Ten Interesting Facts About The Texas State Capitol

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If you’re just visiting Austin or making it your home, your experience won’t be complete without seeing the Texas State Capitol at least once. It’s hard to miss! The large and prominent Capitol is situated in downtown Austin, and a number of fun and popular events are situated on the Capitol building grounds.

The Capitol building features prominently in the Austin cityscape, and will continue to do so, because a law prohibits blocking the many excellent views of the building from vantage points throughout the city.

Constructed on the site at the head of Congress Avenue earmarked in the original 1839 plans, the current building replaced an earlier one that was destroyed by fire in 1881. Everything was already in motion for the construction of the new building, and it commenced in February 1882.

After some delays in acquiring the stone used in the construction, the Goddess of Liberty statue was placed atop the dome in February 1888. The official opening day was April 21, 1888.

A magnificent example of Italian Renaissance Revival that was favored in 19th century public architecture, the Capitol is open to the public and well worth a visit. The rotunda forms a whispering gallery, and an actual gallery, as well, with the portraits of every person to serve as either Governor of Texas, or President of the Republic of Texas included.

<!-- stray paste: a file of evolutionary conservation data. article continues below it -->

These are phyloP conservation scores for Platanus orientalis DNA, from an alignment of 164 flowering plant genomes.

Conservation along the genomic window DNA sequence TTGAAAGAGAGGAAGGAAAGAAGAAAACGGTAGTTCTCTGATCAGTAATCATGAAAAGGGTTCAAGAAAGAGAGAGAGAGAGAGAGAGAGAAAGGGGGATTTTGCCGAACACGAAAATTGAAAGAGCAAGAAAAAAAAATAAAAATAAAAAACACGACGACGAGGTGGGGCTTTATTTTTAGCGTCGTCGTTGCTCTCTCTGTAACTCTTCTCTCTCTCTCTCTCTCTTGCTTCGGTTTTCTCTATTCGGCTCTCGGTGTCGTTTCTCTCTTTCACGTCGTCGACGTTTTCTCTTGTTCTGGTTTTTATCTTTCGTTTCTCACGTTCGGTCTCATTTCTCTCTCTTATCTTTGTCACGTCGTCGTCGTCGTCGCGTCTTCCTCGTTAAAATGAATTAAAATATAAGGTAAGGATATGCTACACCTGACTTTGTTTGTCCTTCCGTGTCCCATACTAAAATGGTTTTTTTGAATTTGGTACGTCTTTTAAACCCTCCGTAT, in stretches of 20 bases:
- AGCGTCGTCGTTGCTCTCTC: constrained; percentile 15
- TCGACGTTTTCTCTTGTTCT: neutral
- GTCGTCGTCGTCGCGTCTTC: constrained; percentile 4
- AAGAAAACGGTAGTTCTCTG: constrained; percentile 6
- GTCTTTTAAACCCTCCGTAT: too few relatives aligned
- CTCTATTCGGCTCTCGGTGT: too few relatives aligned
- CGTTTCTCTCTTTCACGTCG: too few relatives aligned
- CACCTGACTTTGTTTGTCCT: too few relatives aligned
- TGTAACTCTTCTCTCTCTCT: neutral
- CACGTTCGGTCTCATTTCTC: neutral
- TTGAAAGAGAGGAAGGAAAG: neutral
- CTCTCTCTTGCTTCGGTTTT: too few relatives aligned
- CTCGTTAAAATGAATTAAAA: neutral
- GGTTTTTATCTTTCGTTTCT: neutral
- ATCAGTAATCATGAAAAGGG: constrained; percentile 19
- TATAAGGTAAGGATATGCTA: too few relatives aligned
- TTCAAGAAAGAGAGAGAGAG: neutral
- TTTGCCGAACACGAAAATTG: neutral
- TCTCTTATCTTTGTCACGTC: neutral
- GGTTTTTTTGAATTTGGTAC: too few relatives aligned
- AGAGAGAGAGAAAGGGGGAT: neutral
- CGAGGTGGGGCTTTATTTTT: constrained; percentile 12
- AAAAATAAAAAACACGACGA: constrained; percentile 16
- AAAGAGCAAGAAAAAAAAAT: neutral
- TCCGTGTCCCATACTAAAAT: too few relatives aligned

Here are ten interesting facts about the Texas State Capitol to keep in mind while you’re wandering around with the camera.

  • The Texas State Capitol is the largest in gross square footage of all state capitols.
  • In one of the largest barter transactions in history, the builders of the Texas State Capitol were given 3 million acres of land as payment for their work. The 3 million acres become the largest cattle ranch in the world.
  • Considered such a beautiful example of late 19th century architecture, there are laws prohibiting obstructing the view of the building.
  • The Texas State Capitol is the second largest Capitol in the entire nation; second only to the United States Capitol in Washington, D.C.
  • Standing at 308 ft tall the Texas State Capitol is 19 feet taller than the United States Capitol which is only 289 ft tall.
  • The spiral staircase leading to the dome lantern is one of the original staircases.
  • “Sunset red” granite was quarried for the external structural walls a mere 50 miles from the construction site.
  • On the grounds are 17 monuments, including monuments of Confederate Soldiers, Volunteer Firemen, and a replica of the Statue of Liberty.
  • Even the minor details were important. Beautifully carved wooden doors were hinged with custom bronze hinges.
  • During your visit, don’t say anything you don’t want repeated! The rotunda is a whispering gallery.

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Source by Ysmay Gray